Wendy and her children left everything they had ever known and moved to Wolverhampton to flee from domestic abuse. She talks to us about how thankful she was for the support she received from The Haven Wolverhampton, and why she walked a marathon to give back.
wenty years ago, I made the hardest but best decision I’ve ever had to make. I left behind everyone and everything I had ever known to start a new life in Wolverhampton driven by a deep need to protect my children from the terror of an abusive relationship. I was at the lowest point in my life and The Haven literally saved me.
For years, I endured the haunting cycle of physical and emotional torment at the hands of my ex-partner. His paranoia and violent outbursts left us in a constant state of fear. There were nights when I barricaded us in, just to provide my children with a fleeting sense of safety, shielding them from the trauma that was consuming our lives. He swore I was hiding another man in the closet. We were a family teetering on the edge. The children were really struggling emotionally and missing a lot of school. As a result, we were referred to social services and I was allocated a family aid worker.
I would go to the meetings with the family aid worker with a visible black eye, yet when she’d ask, I would deny that there were any problems at home. But it was obvious. He had control of my finances, and I was struggling to feed the children and keep them in decent clothing. One day, she insisted that she knew something was wrong and she advised that help was available. She told me that I didn’t have to continue to suffer in silence. I assured her that if I ever felt I needed help I would be in touch.
Lots of women suffer in silence because they don’t know that there are places like The Haven. Some don’t even know they need help. That was the case for me. I excused the behaviour and hoped it will get better but it didn’t. When he realised that I was thinking about leaving, we had a huge argument and he hit me. I can’t remember how long I was unconscious but when I gained consciousness, my youngest daughter was nowhere to be found. He took her away for the weekend without my consent, knowing I would never leave without her. That was the last straw. I contacted my family aid worker and admitted I needed help. She put me in touch with The Haven.
I was offered a space in a refuge, and we arrived with one small bag of mismatched clothing for myself and my three children. I remember how excited they were to play freely in the garden at the refuge on that first day. The Haven provided us with essentials including food, toiletries, and clothing. With their support, the children were enrolled in school very quickly which helped us to get some normalcy and stability back into our lives. Everyone was so kind. I can’t remember names because it was so long ago. But no matter how hard I try to forget that period of my life, the one thing I could never forget was how kind everyone was to me and my children. Along with a safe roof over our heads, I was offered counselling and other forms of therapy including acupuncture. When I was ready, I was also offered legal aid and support to transition to my own private rented accommodation.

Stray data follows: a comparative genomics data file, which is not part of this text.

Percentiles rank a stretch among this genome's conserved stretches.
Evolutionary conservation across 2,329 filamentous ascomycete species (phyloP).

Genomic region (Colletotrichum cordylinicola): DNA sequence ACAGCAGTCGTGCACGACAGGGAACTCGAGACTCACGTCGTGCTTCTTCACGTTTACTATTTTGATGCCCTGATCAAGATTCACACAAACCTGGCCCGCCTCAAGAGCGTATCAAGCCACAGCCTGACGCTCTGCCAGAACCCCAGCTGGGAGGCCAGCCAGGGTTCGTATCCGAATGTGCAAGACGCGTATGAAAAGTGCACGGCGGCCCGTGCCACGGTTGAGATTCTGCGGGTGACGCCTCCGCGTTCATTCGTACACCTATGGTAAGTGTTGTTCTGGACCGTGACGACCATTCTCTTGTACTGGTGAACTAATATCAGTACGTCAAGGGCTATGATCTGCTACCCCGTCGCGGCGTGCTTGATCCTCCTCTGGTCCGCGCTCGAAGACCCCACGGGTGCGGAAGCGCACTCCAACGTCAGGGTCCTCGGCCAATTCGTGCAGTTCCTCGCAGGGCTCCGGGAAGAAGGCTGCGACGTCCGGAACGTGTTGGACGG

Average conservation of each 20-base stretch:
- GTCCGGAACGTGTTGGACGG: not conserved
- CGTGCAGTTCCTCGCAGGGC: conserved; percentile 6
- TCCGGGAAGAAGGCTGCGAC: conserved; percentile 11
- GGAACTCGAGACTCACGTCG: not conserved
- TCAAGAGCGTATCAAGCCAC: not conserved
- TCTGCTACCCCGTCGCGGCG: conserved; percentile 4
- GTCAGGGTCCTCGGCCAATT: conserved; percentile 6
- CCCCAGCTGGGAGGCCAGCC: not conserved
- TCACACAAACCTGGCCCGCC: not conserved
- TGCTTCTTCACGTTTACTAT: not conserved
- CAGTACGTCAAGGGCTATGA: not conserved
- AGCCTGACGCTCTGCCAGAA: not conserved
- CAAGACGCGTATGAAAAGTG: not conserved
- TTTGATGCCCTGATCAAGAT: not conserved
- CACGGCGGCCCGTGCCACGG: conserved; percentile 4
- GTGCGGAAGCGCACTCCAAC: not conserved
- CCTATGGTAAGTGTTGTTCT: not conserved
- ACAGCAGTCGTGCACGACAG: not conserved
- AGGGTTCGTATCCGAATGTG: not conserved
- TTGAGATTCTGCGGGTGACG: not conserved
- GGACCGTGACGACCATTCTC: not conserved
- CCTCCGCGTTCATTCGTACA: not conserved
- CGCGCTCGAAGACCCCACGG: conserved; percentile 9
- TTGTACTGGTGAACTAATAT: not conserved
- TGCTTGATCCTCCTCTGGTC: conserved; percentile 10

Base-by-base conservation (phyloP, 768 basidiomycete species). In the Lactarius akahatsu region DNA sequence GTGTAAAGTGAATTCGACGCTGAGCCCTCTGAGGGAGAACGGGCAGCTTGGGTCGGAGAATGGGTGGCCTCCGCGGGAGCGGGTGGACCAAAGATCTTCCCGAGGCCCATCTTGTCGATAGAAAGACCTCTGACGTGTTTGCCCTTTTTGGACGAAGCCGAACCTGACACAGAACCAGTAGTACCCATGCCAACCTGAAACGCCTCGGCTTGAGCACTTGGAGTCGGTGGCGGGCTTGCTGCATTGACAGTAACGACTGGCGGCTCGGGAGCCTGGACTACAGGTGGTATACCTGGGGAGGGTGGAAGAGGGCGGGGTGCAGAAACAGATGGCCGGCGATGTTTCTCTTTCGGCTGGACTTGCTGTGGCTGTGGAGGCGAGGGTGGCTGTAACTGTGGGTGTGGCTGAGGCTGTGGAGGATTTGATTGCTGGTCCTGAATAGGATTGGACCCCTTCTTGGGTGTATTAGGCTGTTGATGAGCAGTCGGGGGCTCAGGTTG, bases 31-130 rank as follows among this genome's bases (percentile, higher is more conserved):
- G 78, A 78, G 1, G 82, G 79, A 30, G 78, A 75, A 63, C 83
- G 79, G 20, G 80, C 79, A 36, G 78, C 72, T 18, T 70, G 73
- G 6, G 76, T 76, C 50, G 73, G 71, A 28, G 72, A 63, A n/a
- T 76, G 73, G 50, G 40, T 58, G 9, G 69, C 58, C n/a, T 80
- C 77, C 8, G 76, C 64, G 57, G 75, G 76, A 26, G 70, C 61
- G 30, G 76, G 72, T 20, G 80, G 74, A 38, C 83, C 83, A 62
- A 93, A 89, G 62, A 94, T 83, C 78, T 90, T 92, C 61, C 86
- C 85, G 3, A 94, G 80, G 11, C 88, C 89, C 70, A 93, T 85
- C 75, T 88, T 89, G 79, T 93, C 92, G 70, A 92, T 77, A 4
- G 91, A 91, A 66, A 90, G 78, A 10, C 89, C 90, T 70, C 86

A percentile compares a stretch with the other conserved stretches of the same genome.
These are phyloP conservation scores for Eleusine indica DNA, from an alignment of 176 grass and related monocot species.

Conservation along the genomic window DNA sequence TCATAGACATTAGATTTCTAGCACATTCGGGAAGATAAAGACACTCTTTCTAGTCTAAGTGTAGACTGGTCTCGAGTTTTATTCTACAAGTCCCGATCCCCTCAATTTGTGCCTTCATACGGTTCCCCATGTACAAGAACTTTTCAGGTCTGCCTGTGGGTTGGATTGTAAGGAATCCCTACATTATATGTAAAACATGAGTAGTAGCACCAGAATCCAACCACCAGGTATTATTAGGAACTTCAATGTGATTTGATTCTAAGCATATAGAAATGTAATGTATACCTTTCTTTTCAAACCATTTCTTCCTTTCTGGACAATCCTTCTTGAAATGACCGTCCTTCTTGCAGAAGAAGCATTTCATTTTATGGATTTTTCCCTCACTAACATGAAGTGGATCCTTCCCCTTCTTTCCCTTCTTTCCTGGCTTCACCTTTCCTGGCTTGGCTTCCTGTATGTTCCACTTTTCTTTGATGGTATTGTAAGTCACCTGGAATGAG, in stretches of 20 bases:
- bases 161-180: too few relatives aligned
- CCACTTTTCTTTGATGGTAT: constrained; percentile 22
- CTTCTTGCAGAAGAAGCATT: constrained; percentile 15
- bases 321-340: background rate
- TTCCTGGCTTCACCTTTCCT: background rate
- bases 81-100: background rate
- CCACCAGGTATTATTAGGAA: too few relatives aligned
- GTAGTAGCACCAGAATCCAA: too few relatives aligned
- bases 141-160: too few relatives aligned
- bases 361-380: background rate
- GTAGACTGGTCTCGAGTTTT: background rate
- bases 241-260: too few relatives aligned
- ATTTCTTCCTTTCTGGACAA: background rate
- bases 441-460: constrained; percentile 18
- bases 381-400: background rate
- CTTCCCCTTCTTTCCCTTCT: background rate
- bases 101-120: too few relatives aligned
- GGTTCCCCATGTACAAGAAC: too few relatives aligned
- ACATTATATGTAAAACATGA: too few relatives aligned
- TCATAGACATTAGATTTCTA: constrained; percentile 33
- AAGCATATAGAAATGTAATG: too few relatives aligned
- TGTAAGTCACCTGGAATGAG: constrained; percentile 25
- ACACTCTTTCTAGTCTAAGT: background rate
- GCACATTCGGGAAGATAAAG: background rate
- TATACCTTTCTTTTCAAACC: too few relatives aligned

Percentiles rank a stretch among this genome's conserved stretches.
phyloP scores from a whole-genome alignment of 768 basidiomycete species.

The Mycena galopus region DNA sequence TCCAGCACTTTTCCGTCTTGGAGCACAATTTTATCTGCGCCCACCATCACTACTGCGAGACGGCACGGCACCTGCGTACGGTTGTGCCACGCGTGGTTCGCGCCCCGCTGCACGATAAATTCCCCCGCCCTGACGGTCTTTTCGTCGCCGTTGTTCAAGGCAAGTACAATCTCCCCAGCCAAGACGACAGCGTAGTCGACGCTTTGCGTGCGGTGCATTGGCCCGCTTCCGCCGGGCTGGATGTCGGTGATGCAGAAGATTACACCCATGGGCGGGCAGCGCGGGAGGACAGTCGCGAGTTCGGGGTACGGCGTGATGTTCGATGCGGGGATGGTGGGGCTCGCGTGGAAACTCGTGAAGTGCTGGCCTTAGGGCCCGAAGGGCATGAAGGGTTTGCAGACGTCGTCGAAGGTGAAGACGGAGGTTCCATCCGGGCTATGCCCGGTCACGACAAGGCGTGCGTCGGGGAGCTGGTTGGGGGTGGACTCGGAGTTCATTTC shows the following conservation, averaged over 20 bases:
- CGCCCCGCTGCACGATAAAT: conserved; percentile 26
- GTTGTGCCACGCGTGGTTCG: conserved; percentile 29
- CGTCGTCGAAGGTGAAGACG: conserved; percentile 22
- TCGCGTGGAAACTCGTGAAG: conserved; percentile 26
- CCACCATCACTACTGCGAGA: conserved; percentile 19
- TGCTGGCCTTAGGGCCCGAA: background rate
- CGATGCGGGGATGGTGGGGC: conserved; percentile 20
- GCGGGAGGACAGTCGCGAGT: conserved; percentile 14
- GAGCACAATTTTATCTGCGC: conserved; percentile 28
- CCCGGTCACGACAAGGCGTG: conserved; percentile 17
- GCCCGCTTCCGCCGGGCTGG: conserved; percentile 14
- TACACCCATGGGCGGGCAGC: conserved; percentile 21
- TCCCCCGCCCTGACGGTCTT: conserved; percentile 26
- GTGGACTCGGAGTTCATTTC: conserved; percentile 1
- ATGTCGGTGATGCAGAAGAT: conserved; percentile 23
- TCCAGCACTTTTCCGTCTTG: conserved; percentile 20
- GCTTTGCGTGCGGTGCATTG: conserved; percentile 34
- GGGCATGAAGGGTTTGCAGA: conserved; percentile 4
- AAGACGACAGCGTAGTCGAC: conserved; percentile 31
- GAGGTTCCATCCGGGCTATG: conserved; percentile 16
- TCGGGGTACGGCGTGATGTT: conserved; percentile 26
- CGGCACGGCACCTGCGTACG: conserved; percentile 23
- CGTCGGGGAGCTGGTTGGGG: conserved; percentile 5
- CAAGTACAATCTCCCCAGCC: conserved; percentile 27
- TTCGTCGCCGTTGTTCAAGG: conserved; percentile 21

I can now proudly say that I am a career woman after three degrees, and my children and grandchildren are settled and thriving. I keep in touch with some of the families I met at The Haven. As traumatic as this period was, I made some good friends and great memories. I have fond memories of being one of two families sent on an all-expenses paid holiday to Butlins. It was our first holiday as a family. I was one of the lucky ones who managed to get out and the support I received from The Haven was invaluable. I don’t think I would even be alive today if it hadn’t been for The Haven. Though I’ve been through a lot, I can say with my hand on my heart I have the best life – a life that I never thought was attainable for me, and till the end of my days, I will be eternally grateful.
Anyone who knows me knows that physical exercise, especially walking, is not something I am keen on. However sometimes in life we just have to push ourselves beyond our limits. The Haven truly put me back on my feet and guided me to my best life, and for a long time, I had been thinking that I needed to do something to give back. That is why I chose to walk a marathon around West Park to raise funds for The Haven, on my 20th anniversary of moving to Wolverhampton. I am excited to be able to contribute to ensuring that The Haven can continue to do the amazing work that they do.
It was a challenge, but I kept myself motivated by focusing on the end goal. I kept telling myself that if I can raise enough money to help a family in the same position as I was twenty years ago, it will be worth every step! The hardest part of the day was at around the 20-mile mark. I started to get blisters on my feet and so with every step my feet were sore and in pain. I wondered why I chose to walk a full marathon. Why didn’t I just say 20 miles? The last six miles were painful, and I didn’t dare stop – not even for a toilet break – because I wouldn’t have been able to get going again! My favourite moment was right at the end when I turned the corner to see a group of family and friends waiting for me and cheering with banners. I felt so emotional and extremely proud that I had accomplished the marathon and exceeded my fundraising target of £1000!